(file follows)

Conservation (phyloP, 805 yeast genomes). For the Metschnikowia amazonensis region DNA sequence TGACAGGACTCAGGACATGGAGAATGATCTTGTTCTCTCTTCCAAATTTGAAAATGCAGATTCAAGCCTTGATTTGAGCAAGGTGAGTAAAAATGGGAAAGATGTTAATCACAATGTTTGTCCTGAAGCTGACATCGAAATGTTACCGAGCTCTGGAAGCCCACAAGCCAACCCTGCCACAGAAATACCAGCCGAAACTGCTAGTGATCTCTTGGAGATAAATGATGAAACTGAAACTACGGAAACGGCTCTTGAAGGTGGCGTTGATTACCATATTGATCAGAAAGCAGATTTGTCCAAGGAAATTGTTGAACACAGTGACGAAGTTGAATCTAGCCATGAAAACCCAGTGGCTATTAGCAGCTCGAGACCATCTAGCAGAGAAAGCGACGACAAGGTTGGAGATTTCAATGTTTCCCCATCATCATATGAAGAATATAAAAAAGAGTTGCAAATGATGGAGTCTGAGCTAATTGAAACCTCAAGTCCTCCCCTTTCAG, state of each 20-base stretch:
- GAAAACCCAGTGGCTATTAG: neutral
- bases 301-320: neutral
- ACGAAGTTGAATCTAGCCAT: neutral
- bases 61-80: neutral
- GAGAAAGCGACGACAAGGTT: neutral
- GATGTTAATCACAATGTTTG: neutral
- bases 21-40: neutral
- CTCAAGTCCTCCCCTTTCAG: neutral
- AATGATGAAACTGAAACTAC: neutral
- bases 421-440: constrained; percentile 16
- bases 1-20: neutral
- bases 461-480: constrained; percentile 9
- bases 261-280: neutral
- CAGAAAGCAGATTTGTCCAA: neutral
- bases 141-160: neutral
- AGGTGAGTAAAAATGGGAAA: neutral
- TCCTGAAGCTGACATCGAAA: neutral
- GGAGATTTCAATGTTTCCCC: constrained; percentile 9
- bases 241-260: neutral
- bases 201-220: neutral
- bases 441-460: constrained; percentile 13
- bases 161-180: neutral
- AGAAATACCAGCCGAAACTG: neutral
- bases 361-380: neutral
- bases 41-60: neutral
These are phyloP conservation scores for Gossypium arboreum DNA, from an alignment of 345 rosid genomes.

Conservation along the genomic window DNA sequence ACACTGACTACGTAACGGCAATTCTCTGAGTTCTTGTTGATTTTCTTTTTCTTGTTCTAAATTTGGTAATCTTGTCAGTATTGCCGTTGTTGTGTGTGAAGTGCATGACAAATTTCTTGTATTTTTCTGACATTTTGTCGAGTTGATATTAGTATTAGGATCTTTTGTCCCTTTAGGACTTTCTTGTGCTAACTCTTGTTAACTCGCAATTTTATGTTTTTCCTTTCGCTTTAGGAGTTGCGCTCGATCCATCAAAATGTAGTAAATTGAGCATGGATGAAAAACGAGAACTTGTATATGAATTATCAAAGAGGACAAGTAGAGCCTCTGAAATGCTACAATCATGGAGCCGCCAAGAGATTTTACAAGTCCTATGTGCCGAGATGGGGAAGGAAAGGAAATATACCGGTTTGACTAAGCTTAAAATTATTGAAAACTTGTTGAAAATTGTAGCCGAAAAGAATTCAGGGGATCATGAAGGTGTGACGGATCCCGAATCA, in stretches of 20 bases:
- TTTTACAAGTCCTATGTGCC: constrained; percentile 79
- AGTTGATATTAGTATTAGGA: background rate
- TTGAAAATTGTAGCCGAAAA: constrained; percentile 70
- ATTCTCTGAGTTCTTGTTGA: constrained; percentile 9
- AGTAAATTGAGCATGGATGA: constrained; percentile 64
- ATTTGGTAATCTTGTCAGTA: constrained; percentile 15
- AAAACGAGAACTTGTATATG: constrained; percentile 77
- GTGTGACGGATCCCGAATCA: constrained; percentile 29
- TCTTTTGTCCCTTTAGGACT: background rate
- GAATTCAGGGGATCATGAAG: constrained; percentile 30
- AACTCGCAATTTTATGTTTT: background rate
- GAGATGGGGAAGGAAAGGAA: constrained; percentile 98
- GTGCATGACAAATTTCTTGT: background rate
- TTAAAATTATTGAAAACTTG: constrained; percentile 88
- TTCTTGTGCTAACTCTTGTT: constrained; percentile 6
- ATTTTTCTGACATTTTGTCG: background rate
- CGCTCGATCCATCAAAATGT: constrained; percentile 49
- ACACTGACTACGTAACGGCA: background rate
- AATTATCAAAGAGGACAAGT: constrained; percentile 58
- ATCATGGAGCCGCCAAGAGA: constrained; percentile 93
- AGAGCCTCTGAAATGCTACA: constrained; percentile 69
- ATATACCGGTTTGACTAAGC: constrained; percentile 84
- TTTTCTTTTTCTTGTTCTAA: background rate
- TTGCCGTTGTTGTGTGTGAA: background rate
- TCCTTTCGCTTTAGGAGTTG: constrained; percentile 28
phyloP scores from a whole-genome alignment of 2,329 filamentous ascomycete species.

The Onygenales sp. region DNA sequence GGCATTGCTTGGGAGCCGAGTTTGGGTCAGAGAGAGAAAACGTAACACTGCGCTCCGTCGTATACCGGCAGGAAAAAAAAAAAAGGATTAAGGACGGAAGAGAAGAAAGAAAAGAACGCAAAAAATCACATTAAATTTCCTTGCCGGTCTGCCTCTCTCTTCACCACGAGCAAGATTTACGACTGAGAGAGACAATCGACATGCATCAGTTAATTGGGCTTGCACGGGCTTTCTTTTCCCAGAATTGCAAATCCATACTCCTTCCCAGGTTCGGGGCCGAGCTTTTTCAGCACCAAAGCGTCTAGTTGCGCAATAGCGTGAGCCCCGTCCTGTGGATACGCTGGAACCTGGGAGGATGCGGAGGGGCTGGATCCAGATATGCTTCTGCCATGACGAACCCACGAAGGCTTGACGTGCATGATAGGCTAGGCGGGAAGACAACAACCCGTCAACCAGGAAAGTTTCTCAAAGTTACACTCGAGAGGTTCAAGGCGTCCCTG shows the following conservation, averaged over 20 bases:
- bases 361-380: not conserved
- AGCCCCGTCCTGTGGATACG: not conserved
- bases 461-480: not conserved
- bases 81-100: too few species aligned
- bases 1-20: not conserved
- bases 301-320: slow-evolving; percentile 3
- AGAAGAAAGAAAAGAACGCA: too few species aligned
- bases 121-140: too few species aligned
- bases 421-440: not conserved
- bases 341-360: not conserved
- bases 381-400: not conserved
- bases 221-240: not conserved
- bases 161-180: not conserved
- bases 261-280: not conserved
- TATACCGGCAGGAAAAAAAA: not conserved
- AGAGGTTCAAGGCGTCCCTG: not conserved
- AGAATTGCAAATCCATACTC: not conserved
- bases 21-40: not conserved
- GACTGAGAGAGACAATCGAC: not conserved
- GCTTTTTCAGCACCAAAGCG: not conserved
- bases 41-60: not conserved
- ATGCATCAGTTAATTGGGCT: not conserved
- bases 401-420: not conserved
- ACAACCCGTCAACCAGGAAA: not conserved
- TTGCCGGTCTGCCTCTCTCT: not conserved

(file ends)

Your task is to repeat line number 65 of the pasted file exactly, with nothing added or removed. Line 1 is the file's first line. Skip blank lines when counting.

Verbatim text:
- bases 341-360: not conserved